There’s a Policy for That: A Comparison of the Organizational Culture of Workplaces Reporting Incidents of Sexual Harassment

Jodie L Hertzog, David Wright, Debra Beat


It has been more than 25 years since the Equal Employment Opportunity Council first published guidelines on sexual harassment. In response, many companies developed policies and procedures for dealing with harassment in their workplaces. The impact of sexual harassment policies on changing workplace culture has been met with mixed findings. The current study investigates the environmental differences or organizational cultures of companies holding formal sexual harassment policies using organizational level data (2002 National Organization Survey). Logistic regressions compared organizations with and without formal complaints on organizational structure, worker power, and interpersonal climate variables. Findings indicated the importance of negative interpersonal climate variables (threatening, bullying, and incivility) in differentiating companies who experience formal complaints of sexual harassment from those that do not.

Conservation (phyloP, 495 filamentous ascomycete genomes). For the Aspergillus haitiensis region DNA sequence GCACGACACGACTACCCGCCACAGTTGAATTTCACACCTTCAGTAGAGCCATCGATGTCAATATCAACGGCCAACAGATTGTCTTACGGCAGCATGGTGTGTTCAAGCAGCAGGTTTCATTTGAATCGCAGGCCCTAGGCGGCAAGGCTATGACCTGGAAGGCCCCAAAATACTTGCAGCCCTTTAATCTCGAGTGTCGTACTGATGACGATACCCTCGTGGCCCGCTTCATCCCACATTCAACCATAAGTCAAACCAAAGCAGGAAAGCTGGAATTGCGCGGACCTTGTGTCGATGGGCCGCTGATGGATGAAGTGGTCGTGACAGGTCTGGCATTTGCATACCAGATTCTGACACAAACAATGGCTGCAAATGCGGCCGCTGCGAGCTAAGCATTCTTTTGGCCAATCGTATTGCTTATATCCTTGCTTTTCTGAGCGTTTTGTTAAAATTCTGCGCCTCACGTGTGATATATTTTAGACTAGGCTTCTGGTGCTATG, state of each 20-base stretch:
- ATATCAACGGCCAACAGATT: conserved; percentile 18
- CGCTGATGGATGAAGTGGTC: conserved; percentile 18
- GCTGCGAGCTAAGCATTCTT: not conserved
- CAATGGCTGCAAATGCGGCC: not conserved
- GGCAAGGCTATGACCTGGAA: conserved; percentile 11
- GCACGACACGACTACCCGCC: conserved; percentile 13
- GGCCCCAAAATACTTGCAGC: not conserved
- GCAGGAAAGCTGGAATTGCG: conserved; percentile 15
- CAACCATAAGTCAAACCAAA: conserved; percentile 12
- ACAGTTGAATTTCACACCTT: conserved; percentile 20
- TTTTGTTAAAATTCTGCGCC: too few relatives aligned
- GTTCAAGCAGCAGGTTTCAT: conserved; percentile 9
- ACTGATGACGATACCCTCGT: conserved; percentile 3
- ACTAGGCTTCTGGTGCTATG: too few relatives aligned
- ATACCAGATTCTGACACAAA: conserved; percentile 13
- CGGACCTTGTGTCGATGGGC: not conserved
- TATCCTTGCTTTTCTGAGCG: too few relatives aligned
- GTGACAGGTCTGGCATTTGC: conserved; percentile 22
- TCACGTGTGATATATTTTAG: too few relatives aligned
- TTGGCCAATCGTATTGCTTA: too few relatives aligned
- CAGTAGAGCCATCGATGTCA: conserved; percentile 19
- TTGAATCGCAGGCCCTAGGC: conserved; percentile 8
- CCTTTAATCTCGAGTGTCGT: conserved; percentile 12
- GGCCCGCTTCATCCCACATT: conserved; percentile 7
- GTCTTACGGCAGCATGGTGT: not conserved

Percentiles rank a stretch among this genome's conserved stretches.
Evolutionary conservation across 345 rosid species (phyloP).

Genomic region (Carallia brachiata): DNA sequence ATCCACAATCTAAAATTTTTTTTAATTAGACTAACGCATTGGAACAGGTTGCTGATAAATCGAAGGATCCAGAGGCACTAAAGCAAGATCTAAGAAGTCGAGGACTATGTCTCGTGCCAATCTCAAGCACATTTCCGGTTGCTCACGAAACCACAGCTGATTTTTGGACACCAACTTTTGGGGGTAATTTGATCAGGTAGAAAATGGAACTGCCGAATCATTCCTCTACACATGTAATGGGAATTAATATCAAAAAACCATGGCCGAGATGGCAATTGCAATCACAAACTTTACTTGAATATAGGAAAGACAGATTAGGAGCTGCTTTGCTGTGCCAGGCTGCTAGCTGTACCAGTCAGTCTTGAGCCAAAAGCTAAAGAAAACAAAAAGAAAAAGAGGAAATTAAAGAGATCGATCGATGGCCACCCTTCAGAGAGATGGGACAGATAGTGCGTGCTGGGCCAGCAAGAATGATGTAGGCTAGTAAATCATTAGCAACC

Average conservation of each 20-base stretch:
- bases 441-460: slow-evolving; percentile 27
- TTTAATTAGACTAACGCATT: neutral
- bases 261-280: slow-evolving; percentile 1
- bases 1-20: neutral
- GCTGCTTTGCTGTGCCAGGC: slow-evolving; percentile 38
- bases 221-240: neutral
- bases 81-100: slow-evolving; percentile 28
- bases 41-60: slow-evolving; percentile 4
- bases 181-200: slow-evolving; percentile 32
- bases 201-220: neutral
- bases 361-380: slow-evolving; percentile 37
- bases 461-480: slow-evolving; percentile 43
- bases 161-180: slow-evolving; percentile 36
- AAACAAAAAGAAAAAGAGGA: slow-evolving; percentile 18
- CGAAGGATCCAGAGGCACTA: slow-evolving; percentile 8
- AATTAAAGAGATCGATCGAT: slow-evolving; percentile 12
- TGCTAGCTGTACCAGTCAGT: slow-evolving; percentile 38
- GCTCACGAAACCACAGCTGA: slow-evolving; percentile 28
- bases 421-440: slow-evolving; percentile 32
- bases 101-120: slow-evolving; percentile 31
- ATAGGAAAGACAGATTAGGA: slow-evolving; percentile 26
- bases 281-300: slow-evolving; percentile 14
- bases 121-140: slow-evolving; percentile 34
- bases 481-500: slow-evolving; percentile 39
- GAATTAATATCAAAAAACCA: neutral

Ssexual harassment; policy; organizational culture

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Published by the University of Illinois at Chicago Library

And Behaviorists for Social Responsibility